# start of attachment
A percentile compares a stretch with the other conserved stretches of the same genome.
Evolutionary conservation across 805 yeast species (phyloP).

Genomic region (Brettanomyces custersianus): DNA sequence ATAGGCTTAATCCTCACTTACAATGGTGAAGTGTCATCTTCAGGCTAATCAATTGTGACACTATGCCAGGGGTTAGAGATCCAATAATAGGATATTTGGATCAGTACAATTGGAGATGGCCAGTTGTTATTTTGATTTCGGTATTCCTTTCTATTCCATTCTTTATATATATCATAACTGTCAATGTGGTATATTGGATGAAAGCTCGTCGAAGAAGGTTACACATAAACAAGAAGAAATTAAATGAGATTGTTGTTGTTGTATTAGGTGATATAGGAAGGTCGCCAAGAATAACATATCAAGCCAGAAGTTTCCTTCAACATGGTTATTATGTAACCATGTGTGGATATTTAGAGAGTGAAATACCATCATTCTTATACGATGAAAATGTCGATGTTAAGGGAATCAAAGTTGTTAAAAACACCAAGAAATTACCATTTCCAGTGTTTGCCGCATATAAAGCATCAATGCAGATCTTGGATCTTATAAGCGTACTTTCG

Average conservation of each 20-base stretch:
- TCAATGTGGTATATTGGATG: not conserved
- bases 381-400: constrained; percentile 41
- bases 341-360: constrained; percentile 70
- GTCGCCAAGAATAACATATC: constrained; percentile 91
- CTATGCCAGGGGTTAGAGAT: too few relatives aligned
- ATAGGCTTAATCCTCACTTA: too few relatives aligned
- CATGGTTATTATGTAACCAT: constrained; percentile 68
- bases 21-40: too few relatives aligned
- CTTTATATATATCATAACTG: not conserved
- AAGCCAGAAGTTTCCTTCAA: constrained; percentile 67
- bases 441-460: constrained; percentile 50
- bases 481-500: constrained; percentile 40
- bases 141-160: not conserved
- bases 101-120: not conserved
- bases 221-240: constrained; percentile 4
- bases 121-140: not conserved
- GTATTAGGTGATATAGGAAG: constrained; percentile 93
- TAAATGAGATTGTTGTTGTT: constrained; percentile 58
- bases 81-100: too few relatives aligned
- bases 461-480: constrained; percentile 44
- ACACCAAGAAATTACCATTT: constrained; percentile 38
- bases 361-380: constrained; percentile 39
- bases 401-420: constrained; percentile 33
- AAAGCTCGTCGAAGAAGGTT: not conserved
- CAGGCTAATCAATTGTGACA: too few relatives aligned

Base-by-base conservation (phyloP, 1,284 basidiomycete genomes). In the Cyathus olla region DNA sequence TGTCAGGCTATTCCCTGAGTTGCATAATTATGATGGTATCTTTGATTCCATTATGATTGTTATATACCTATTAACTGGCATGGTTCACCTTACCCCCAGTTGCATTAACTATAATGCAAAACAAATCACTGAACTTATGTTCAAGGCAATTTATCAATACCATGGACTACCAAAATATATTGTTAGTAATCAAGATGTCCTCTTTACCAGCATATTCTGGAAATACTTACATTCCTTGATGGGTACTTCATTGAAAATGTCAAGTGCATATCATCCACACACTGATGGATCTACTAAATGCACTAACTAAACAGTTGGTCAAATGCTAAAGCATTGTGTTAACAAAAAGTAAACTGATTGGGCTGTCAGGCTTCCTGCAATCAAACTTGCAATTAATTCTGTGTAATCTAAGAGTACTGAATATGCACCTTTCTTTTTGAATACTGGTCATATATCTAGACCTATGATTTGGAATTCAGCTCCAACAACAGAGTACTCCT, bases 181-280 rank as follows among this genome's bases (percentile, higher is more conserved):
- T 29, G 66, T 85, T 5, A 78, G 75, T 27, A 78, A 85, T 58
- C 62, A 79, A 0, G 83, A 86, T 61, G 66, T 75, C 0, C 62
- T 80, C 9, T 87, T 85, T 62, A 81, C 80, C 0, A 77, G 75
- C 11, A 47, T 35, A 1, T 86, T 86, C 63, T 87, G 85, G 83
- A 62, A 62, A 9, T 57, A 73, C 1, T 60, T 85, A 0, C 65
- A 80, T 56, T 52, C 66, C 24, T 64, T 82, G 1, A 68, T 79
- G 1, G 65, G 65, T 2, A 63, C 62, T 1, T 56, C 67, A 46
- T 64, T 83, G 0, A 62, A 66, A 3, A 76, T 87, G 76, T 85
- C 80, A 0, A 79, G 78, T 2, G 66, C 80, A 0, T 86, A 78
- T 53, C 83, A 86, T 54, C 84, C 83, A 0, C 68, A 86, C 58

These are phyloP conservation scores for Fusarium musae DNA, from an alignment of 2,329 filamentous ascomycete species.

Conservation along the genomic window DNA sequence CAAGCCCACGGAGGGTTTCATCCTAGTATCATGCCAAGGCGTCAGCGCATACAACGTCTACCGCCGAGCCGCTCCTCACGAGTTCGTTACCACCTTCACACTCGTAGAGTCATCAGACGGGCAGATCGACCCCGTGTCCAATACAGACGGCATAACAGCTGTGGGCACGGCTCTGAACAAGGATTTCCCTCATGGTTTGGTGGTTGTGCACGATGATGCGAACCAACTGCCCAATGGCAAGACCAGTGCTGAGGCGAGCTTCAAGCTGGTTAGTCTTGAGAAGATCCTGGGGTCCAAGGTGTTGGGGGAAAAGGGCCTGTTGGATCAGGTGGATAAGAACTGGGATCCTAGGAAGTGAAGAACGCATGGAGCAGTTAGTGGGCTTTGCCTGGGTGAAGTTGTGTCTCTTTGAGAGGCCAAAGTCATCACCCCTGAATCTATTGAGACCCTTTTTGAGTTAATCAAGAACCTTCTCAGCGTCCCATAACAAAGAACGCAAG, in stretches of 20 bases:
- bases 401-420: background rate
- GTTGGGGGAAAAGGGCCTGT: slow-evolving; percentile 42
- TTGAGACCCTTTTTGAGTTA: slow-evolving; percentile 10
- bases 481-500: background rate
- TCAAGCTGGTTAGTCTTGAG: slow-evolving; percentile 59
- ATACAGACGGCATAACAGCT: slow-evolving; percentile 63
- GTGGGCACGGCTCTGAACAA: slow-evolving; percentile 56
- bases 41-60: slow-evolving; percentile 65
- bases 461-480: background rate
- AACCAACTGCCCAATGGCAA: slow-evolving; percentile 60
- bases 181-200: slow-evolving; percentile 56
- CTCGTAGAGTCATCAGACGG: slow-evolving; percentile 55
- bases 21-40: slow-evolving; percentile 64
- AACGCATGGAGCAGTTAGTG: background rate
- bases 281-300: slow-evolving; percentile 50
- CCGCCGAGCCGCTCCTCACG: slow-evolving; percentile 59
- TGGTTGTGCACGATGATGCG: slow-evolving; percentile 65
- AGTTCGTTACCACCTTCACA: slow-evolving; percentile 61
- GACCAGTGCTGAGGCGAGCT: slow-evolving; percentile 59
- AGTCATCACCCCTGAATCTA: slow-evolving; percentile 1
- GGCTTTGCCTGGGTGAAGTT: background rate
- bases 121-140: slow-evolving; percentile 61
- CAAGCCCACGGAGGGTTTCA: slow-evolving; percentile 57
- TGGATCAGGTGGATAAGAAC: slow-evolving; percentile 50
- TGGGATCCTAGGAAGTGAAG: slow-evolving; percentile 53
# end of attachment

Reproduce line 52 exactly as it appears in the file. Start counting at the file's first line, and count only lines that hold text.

- AACCAACTGCCCAATGGCAA: slow-evolving; percentile 60